Behind Antigay Facebook Rant, Echoes of Civil Rights Movement

By Parker, Suzi | The Christian Science Monitor, October 29, 2010 | Go to article overview

Behind Antigay Facebook Rant, Echoes of Civil Rights Movement


Parker, Suzi, The Christian Science Monitor


Clint McCance, a school board member in Arkansas, resigns after posting 'hateful' comments about gays on Facebook. But the episode speaks to a deeper clash over gay rights in the rural South.

This week, Arkansas became ground zero in the cultural clash between fundamentalist Christian beliefs and gay rights.

It began with the publication of angry, anti-gay Facebook posts by Clint McCance, the vice president of Midland School Board, a school district in Arkansas. Infuriated by "spirit day" - a day when people nationwide wear purple as a show of support for victims of antigay bullying - Mr. McCance wrote he would only wear purple if all gays committed suicide, adding that he was gratified that homosexuals "often give each other AIDS and die."

Thursday night, McCance resigned on CNN, acknowledging that his comments were "hateful."

Yet the issue underlying them remains deeply divisive throughout much of the rural South as the push for gay rights takes on some of the aspects of a modern civil rights movement - with small groups attempting to make change on a local level. This week, protesters from Little Rock descended on McCance's small town, Pleasant Plains, 80 miles away.

"Such movements tend to be grass roots that pop up more or less spontaneously in one community or another and are moved by individual people or groups of people who are deeply burdened by discrimination," says Harry Watson, director of the Center for the Study of the American South at the University of North Carolina, Chapel Hill.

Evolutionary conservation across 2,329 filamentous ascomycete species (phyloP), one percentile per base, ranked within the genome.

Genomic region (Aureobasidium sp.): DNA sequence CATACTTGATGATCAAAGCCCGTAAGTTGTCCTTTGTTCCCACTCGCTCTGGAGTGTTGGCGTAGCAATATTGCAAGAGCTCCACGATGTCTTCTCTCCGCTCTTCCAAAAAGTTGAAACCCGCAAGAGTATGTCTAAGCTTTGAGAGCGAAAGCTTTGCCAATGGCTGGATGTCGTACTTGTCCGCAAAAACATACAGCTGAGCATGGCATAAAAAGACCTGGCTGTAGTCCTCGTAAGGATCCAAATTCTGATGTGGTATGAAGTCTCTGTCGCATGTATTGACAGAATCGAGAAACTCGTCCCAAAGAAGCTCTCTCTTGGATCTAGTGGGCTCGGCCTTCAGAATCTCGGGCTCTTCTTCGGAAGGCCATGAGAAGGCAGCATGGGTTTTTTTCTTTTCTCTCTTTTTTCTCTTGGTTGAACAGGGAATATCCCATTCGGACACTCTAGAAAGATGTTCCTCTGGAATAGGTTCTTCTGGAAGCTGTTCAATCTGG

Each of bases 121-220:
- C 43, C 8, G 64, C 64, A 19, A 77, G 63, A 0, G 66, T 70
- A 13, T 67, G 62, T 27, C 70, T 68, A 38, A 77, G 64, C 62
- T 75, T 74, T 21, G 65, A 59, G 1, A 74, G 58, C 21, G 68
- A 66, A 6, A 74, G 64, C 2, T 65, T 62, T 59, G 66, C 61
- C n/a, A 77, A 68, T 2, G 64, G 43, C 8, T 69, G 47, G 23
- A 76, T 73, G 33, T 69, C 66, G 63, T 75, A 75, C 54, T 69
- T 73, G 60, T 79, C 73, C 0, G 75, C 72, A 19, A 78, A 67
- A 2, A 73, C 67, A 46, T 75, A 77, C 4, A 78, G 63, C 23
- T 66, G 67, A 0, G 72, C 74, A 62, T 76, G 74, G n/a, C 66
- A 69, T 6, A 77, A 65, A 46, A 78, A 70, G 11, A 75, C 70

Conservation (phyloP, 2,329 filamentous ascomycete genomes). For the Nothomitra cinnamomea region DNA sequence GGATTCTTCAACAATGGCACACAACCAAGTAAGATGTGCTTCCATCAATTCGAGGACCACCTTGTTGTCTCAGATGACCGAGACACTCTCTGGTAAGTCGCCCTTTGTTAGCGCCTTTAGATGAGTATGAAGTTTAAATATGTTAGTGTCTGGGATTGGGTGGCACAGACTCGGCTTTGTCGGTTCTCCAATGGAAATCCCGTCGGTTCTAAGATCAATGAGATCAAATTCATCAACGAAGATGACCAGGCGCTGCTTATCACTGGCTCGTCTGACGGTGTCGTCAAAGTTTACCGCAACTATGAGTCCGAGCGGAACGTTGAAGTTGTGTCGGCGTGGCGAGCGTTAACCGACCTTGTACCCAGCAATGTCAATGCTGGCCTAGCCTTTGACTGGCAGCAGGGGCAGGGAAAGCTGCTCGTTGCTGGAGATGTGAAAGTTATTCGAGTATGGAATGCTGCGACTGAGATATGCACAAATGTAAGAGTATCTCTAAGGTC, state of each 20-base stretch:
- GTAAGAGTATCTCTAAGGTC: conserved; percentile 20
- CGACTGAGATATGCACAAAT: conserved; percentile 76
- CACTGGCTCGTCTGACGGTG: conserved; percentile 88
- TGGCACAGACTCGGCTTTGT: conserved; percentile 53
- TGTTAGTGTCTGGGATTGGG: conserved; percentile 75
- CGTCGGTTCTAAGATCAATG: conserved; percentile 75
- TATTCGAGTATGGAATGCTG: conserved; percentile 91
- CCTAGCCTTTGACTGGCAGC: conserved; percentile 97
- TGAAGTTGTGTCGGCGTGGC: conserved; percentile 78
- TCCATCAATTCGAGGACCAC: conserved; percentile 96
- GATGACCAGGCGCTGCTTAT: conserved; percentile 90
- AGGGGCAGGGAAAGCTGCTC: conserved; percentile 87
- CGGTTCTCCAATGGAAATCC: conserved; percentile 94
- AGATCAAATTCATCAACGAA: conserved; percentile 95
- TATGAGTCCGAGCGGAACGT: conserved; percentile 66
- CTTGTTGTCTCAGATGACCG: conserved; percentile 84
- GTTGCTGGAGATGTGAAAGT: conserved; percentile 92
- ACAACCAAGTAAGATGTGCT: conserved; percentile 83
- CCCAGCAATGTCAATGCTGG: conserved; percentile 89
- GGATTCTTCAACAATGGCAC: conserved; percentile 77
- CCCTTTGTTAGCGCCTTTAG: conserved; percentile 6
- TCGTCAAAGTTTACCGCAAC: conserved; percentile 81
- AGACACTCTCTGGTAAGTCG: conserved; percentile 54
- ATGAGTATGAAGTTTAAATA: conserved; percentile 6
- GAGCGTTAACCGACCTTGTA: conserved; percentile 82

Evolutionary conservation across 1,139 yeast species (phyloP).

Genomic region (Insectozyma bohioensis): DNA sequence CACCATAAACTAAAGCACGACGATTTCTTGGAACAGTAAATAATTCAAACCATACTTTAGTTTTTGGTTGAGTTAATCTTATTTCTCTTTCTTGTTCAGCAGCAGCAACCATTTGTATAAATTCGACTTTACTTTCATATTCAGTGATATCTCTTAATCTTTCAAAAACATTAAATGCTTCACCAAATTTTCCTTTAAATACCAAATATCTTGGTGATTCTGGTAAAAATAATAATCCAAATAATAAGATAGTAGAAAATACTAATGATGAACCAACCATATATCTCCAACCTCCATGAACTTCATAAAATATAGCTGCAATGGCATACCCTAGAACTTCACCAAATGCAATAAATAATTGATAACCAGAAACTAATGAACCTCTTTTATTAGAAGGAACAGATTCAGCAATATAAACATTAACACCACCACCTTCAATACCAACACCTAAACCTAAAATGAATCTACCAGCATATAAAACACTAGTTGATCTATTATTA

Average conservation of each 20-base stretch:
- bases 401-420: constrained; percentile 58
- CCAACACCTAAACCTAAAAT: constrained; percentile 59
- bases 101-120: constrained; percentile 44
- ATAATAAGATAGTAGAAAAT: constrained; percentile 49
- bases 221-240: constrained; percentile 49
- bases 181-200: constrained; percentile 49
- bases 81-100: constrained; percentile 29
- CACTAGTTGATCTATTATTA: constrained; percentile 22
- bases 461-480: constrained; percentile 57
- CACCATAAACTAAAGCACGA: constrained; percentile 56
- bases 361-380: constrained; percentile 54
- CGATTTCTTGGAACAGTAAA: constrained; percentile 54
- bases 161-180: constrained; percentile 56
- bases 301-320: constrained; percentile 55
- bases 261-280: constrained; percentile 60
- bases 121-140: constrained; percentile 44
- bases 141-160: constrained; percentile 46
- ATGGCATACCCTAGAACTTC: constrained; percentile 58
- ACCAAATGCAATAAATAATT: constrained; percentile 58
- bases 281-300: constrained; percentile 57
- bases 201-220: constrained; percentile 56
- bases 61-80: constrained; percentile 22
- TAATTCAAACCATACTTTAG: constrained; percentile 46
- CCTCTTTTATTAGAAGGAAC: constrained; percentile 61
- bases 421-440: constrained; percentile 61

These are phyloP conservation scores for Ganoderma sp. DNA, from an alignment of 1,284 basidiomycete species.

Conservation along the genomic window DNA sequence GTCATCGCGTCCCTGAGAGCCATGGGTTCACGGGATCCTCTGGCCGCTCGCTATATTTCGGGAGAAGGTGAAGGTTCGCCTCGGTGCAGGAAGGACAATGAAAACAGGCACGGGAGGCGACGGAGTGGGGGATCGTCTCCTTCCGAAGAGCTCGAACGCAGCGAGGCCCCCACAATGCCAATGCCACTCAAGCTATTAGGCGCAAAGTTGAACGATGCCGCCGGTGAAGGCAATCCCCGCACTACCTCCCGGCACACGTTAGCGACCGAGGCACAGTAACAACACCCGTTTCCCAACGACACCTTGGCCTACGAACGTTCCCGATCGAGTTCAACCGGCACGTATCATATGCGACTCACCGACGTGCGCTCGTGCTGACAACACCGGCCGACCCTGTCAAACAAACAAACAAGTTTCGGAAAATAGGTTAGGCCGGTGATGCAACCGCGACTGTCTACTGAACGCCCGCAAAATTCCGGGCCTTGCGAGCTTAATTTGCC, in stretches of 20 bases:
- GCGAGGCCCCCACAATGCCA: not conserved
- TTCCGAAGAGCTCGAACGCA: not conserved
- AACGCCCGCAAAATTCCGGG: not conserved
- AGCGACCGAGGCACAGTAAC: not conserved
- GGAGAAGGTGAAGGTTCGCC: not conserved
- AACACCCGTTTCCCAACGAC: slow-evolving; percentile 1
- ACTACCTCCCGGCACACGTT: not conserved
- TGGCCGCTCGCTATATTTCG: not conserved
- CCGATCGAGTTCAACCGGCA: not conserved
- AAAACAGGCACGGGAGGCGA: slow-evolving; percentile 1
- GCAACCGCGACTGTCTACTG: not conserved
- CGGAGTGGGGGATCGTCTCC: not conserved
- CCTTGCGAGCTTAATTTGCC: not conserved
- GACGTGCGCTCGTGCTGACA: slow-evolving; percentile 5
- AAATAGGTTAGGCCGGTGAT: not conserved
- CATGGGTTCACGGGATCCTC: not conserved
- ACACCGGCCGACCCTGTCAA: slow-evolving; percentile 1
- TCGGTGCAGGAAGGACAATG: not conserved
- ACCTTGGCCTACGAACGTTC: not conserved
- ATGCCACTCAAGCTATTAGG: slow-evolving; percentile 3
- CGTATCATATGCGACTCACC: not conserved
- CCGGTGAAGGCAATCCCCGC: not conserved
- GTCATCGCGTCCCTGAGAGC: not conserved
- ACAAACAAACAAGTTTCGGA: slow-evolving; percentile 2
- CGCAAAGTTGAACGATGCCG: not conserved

Conservative pushback

The pushback from conservative Christians, however, remains strong. The protesters were met by local residents who carried American and Christian flags and played Christian music. As one preacher told a local television station, gays and lesbians think "they're all right, and [God is] going to let them think that and go to hell for believing what they're doing is right."

Some local conservative leaders condemned McCance's statements and say that the public viewpoint of gays has changed over the years. They stress, however, that the Bible still says homosexuality is a sin.

"There's a live-and-let-live attitude now among the people I work with," says Jerry Cox, president of the Family Council, a conservative organization that works with churches in Arkansas. …

The rest of this article is only available to active members of Questia

Sign up now for a free, 1-day trial and receive full access to:

  • Questia's entire collection
  • Automatic bibliography creation
  • More helpful research tools like notes, citations, and highlights
  • Ad-free environment

Already a member? Log in now.

Notes for this article

Add a new note
If you are trying to select text to create highlights or citations, remember that you must now click or tap on the first word, and then click or tap on the last word.
One moment ...
Default project is now your active project.